Saturday, October 20, 2007

Global Call Against 'Harsh' World Bank Policies

The first day of a Global Week of Action on Debt and the World Bank Monday placed the World Bank, Sierra Leone's biggest lending financial institution, under serious pressure to change its 'harsh' lending policies.

A public hearing convened by World Bank Campaign Europe under the auspices of the Permanent Peoples' Tribunal (PPT) at The Hague, The Netherlands reiterated the call by a broad platform of NGOs and social movements across the globe for a substantial change in the Bank's policies and practices; put an end to public financing of fossil fuel projects; an end to the imposition of strict conditionalities and a commitment by governments to launch public audits on foreign debt.

The hearing was an important opportunity to continue developing new approaches to the current area of activity, by deepening the analysis of the World Bank's role in various countries of the Global South.

The initiative was developed along two areas of work, namely the human, social and environmental consequences of the role of the Bank in imposing economic and policy conditionalities and its role in supporting fossil fuel extraction and use.

The PPT, in continuity with the Russell Tribunal supported by the Lelio Basso Foundation, has the stated goal of giving public profile and a juridical qualification to violations of fundamental rights that do not find a proper redress at the institutional level. It has based its actions on the Universal Declaration of Peoples' Rights of Algiers of 1976.

The expert panel heard testimonies by Gonzalo Salgado, of the National Consumer Defence Network (Nicaragua) on the liberalisation of electricity services; Collins Magalasi of Action Aid Malawi on the issue of food security; Temo Tamboura of CAD Mali on the liberalization of the cotton sector; Michael Karikpo of Environmental Rights Action, Friends of the Earth Nigeria on the West African Gas Pipeline among many others.

The cases considered in the hearing show that the World Bank has been extremely influential in dealing with the state and the public sector in borrowing countries. Its interventions have gone much beyond its formal limited role of a lending agency and went into policy-making, prioritizing, budgeting and planning in every sector of governmental action.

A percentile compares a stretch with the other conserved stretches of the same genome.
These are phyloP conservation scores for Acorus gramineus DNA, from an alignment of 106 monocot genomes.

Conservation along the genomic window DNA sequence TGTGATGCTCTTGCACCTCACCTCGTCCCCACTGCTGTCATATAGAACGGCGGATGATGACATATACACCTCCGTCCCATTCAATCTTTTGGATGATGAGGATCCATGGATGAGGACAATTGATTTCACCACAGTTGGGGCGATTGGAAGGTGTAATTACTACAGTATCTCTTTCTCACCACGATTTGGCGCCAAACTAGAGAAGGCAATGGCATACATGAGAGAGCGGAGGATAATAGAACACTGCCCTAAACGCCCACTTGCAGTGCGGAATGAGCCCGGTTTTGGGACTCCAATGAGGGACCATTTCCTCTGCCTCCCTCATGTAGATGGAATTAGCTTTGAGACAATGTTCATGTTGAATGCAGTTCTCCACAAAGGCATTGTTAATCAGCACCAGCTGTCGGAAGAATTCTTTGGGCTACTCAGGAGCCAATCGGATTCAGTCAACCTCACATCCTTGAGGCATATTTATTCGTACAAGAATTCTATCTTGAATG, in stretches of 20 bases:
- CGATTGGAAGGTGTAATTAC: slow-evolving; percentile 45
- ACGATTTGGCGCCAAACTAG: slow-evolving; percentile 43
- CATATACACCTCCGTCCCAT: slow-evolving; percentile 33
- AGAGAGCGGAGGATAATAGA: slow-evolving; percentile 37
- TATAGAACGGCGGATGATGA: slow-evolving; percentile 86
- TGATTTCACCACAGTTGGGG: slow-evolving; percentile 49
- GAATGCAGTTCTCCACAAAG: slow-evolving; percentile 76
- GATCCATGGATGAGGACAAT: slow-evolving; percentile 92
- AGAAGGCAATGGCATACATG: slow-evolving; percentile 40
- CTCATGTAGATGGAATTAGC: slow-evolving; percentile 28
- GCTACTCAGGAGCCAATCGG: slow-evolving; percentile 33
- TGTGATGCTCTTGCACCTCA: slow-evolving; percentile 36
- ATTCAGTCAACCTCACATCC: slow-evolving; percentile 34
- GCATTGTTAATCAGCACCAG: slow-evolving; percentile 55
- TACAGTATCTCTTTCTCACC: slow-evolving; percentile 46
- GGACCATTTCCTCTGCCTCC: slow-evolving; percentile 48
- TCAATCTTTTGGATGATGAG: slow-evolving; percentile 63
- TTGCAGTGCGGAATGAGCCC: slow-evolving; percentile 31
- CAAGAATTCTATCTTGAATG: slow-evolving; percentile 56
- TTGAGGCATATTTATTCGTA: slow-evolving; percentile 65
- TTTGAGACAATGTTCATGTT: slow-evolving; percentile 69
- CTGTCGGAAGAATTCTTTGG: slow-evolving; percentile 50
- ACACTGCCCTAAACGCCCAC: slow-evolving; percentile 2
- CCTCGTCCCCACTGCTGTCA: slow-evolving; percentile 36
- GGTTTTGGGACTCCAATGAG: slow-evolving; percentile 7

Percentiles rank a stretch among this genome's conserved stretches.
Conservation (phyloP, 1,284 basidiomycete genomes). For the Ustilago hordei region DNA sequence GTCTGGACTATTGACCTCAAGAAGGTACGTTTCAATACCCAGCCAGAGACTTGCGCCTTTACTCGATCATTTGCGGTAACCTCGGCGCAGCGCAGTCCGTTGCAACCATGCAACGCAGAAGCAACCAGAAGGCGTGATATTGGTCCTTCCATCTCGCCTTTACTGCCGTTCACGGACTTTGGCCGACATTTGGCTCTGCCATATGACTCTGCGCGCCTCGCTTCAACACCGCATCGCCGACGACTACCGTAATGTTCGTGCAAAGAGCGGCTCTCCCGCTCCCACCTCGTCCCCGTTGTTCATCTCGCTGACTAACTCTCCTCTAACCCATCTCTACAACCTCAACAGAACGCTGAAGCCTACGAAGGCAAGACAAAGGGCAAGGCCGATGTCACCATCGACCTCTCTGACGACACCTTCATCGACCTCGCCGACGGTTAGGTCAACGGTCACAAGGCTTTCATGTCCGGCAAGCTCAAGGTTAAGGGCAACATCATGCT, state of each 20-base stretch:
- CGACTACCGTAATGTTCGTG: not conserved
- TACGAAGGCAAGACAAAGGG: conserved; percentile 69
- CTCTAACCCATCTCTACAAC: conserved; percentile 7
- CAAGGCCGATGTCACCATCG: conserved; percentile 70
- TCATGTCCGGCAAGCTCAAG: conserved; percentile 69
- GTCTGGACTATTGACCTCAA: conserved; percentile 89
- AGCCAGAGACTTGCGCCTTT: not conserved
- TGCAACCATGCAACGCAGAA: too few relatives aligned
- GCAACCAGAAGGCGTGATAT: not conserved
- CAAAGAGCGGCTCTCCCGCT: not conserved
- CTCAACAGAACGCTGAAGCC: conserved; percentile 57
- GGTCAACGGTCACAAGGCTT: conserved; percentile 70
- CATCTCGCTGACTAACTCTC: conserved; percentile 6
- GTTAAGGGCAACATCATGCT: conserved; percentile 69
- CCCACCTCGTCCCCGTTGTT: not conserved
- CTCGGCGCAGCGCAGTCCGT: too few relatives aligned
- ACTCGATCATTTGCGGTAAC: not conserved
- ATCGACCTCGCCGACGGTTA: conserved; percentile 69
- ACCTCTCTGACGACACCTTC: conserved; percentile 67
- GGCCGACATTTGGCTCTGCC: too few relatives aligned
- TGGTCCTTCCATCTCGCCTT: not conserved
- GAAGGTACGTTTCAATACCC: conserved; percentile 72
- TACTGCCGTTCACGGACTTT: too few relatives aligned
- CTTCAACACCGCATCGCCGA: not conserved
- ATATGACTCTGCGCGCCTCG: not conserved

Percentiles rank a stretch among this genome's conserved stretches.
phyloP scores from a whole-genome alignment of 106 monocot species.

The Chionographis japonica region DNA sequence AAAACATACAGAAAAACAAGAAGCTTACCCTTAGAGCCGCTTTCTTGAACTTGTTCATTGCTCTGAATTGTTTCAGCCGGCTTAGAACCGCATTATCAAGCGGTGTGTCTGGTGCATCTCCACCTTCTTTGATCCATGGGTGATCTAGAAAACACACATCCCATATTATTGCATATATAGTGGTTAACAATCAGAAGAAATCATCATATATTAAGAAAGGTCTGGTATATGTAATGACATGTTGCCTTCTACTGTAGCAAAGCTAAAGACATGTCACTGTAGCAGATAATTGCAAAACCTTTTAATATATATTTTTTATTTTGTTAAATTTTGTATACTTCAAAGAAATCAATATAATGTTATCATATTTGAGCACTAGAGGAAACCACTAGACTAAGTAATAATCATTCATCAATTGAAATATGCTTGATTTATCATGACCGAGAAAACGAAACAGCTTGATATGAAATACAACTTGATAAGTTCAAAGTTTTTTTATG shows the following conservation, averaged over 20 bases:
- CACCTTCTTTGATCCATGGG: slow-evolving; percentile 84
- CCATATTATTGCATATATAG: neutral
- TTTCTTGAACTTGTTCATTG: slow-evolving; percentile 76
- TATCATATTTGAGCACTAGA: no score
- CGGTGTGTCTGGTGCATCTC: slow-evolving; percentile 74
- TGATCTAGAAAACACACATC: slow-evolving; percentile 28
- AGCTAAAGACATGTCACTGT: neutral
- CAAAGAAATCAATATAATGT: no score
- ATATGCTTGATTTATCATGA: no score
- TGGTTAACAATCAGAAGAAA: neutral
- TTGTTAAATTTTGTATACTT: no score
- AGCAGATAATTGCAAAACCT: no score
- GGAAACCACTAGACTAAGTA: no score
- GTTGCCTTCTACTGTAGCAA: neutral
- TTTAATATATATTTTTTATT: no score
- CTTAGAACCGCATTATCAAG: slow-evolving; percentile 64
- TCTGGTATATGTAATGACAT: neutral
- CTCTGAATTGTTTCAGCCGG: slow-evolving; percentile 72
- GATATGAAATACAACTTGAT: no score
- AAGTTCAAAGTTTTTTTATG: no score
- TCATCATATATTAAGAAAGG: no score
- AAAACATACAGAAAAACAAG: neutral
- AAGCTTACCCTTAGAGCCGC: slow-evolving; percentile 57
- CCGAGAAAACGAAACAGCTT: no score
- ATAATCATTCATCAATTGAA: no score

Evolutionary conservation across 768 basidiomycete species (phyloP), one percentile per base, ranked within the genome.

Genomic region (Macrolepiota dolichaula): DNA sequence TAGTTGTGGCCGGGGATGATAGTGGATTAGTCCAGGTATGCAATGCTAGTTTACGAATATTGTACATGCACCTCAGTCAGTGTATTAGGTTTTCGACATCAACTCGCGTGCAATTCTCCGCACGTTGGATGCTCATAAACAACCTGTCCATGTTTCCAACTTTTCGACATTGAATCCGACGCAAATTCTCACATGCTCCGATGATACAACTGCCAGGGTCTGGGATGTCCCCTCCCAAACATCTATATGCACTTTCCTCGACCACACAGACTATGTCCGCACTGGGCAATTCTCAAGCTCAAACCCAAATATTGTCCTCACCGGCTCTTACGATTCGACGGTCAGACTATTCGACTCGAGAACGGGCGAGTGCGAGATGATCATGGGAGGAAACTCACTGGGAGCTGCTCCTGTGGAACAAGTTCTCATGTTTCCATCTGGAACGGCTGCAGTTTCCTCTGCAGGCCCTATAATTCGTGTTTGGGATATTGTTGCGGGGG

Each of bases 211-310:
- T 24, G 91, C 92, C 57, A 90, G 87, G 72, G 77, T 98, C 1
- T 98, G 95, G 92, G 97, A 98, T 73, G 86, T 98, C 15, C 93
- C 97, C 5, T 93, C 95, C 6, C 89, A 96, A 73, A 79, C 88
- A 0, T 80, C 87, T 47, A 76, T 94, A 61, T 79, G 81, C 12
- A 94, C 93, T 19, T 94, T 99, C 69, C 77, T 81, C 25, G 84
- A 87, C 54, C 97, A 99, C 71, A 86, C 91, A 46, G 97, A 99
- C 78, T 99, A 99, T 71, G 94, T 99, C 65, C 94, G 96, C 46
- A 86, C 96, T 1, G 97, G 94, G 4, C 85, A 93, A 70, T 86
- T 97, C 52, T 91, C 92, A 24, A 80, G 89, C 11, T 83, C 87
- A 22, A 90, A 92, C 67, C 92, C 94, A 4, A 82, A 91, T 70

"This has enabled the Bank to generate and force a development paradigm that is market-and-growth-oriented rather than aimed at meeting basic human needs while attaining social and environmental justice. As a matter of fact, its lending conditionalities lead to the conversion of life-supporting natural resources such as land, food, air, seeds and energy into merchandise," excerpt of the findings revealed.

The panel also made reference to the remarks made by the witnesses as to how the World Bank is imposing conditions on countries negotiating a loan, leaving little or no room for these countries to choose their own direction.

"In at least two cases, we noted that access to the HIPC debt reduction processes was conditioned to the implementation of structural adjustments and liberalization of economies, thereby producing a vicious circle of forced payment of increasing volumes of debt. Combined with an uneven distribution of resources and benefits, this has also resulted in a massive drain of national resources away from the imperatives that could ensure distributional and social equity and self-reliance." "In this process, the traditional, customary, cultural and territorial rights of local communities and indigenous peoples are compromised and sacrificed.

International conventions and UN covenants such as ILO 169 on the rights of indigenous populations have been ignored if not violated."

allAfrica.com: Sierra Leone: Global Call Against 'Harsh' World Bank Policies (Page 1 of 1)